Building Resiliency: Helping Children Learn to Weather Tough Times
Adversity is a natural part of life. At some point, we all face difficulties,
such as family problems, serious illness, a personal crisis, or a painful
loss. Being resilient is important to dealing with adversities like these.
While most parents hope that their children never face extreme adversity,
successfully facing tough situations can actually foster growth and give
children the skills to be more resilient in the future.
Most people have a natural tendency to adapt and bounce back from adversity.
However, parents can help their children learn to face challenges successfully,
whether it is the stresses of everyday life, such as academic difficulties
or problems with friends, or severe adversity, such as losing a home and
being displaced from normal routines for months. Following are five ways
to promote resiliency in your children and help protect them from long-term
ill affects of difficult experiences.
positive!! Modeling positive attitudes and positive emotions is very
important. Children need to hear parents thinking out loud positively and
being determined to persist until a goal is achieved. Using a “can do” problem-solving
approach to problems teaches children a sense of power and promise.
love and gratitude! Emotions such as love and gratitude increase resiliency.
Praise should always occur much more often than criticism. Children and
adolescents who are cared for, loved, and supported learn to express positive
emotions to others. Positive emotions buffer kids against depression and
other negative reactions to adversity.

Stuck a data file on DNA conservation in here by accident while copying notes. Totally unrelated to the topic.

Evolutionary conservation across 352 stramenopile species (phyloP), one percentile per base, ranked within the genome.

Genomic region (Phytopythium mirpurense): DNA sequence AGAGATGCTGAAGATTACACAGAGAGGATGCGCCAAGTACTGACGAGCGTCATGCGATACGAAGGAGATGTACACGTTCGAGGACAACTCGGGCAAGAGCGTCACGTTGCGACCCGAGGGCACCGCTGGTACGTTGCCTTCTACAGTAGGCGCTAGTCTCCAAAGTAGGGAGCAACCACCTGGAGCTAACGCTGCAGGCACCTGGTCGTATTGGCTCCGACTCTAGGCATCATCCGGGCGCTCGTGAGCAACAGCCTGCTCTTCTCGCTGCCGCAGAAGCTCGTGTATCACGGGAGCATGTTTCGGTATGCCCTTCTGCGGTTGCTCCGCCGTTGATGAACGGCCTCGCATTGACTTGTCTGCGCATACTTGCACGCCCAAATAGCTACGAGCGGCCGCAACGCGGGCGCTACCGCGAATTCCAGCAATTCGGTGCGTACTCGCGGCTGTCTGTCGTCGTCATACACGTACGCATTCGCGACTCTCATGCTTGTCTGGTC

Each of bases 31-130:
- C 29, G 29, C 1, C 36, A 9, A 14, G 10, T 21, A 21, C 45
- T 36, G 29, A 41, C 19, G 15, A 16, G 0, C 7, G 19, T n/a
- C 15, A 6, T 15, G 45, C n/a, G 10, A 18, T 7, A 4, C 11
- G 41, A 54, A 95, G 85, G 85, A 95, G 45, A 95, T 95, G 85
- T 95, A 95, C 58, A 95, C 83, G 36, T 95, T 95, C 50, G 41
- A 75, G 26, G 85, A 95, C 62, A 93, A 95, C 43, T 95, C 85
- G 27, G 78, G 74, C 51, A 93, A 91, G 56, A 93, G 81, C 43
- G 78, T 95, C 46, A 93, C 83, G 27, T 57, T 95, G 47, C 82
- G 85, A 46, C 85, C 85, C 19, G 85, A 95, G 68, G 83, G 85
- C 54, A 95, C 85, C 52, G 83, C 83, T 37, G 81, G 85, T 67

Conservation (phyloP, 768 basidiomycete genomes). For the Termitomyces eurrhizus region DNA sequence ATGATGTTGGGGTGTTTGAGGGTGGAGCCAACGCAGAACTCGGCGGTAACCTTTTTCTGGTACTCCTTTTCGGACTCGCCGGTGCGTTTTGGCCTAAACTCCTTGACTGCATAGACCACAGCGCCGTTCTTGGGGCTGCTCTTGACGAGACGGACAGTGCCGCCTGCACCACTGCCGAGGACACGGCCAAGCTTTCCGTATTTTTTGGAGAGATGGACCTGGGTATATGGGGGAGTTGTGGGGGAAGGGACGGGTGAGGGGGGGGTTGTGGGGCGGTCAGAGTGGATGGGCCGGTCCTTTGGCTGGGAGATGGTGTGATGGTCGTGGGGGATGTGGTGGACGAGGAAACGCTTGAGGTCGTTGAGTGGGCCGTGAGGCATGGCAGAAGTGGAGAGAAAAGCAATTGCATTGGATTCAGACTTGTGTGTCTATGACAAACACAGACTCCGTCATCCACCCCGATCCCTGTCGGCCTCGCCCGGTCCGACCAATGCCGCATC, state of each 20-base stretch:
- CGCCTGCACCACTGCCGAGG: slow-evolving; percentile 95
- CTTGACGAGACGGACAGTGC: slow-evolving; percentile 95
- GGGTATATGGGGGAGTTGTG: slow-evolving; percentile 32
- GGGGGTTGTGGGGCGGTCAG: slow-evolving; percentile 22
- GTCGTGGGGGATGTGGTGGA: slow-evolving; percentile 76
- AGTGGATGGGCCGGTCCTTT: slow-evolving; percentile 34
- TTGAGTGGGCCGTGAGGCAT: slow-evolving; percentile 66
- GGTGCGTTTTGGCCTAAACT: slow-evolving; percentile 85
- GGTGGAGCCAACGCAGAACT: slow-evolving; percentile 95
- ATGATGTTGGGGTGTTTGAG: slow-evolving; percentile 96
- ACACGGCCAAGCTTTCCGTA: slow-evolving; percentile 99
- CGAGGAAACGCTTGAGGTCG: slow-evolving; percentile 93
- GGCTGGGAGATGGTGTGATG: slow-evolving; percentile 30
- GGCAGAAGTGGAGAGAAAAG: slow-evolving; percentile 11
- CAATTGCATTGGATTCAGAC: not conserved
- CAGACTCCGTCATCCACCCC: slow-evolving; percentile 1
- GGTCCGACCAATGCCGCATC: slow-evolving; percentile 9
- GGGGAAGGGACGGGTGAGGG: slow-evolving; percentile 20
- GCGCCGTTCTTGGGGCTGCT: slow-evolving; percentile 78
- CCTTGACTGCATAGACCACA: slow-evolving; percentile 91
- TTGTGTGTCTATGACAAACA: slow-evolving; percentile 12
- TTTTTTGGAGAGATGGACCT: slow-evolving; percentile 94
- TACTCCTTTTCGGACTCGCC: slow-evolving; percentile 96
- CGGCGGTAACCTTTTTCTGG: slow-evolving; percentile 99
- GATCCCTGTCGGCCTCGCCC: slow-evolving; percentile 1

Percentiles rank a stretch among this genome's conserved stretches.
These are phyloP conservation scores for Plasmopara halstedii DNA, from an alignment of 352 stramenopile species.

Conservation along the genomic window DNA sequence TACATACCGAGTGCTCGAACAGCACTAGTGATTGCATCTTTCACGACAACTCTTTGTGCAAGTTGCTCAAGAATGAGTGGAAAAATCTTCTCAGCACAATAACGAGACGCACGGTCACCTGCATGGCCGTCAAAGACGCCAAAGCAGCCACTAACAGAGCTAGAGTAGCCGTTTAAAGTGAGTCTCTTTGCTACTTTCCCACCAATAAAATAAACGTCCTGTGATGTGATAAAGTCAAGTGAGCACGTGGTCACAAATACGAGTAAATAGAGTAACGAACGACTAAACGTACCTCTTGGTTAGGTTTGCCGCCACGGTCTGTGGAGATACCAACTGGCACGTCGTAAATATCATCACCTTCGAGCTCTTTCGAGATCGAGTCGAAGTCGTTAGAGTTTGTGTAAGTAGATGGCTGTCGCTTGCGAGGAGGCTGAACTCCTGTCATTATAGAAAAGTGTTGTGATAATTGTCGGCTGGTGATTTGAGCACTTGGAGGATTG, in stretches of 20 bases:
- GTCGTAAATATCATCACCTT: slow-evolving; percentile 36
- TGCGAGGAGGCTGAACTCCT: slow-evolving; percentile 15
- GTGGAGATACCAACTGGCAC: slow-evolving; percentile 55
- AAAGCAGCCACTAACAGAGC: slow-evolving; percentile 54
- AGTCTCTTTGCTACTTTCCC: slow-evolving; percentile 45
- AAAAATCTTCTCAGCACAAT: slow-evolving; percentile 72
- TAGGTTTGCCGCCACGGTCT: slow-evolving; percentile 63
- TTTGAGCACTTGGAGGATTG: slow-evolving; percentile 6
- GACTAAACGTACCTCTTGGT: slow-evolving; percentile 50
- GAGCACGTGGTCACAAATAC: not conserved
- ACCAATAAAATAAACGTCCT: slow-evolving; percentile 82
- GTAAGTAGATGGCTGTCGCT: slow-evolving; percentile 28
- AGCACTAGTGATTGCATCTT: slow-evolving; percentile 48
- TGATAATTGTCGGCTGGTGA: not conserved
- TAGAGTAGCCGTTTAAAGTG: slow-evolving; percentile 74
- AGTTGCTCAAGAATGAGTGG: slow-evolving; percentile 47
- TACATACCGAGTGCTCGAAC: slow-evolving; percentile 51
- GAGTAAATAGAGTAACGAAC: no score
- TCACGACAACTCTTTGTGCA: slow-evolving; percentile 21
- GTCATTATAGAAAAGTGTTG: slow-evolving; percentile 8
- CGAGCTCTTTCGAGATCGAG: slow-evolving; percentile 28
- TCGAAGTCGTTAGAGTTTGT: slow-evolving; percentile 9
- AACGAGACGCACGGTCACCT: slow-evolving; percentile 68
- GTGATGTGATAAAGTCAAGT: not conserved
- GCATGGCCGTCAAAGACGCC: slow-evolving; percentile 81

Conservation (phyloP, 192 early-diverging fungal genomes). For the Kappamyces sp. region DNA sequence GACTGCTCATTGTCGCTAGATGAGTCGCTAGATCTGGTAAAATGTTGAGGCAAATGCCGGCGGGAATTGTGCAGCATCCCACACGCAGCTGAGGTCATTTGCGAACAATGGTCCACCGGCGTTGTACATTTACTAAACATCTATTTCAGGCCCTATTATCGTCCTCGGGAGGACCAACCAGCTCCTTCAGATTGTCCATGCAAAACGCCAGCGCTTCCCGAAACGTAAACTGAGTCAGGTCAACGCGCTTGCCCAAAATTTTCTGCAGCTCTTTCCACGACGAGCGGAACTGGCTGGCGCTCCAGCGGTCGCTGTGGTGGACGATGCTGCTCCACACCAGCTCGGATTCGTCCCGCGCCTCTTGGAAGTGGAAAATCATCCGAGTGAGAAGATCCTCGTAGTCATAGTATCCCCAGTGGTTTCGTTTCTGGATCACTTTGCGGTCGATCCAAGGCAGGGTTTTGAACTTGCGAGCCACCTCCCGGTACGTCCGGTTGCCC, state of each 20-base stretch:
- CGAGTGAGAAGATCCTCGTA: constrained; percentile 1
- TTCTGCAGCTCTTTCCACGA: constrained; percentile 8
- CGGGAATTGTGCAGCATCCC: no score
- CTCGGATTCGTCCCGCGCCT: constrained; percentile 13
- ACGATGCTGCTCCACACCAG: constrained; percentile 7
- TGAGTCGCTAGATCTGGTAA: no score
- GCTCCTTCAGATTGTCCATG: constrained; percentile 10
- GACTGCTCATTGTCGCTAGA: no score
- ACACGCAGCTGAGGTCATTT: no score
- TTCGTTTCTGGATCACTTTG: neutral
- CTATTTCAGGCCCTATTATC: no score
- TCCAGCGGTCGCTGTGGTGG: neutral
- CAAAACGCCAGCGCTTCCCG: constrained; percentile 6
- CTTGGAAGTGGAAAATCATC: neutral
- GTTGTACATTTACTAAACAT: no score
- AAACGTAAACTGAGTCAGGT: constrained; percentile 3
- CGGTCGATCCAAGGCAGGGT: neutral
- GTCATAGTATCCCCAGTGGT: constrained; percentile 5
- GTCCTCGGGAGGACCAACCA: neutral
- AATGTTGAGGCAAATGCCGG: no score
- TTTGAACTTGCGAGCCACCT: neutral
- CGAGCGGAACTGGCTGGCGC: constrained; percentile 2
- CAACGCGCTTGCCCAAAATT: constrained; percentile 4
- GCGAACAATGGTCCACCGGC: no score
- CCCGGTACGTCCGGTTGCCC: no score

yourself! Resilient people appropriately express all emotions, even
negative ones. Parents who help kids become more aware of emotions, label
emotions appropriately, and help children deal with upsetting events are
giving them useful life skills.
fit! Good physical health prepares the body and mind to be more resilient.
Healthy eating habits, regular exercise and adequate sleep protect kids
against the stress of tough situations. Regular exercise also decreases
negative emotions such as anxiety, anger, and depression.
competency! Making sure that children and adolescents achieve academically
is great protection against adversity. Children who achieve academic success
and who develop individual talents, such as playing sports, drawing, making
things, playing musical instruments or playing games are much more likely
to feel competent and be able to deal with stress positively. Social competency
is also important. Having friends and staying connected to friends and
loved ones can increase resiliency. Social competency can even be created
by helping others.
Protecting our children against all of life’s unexpected painful events
is not possible. Giving them a sense of competency and the skills to face
adverse circumstances can be a valuable legacy of all parents. Resiliency
can be built by understanding these important foundations. The more we practice
these approaches; the better able our children will be to weather whatever
Adapted from: “Resiliency: Strategies for Parents and Educators,” Virginia
Smith Harvey, Helping Children at Home and School II: Handouts for
Families and Educators, NASP, 2004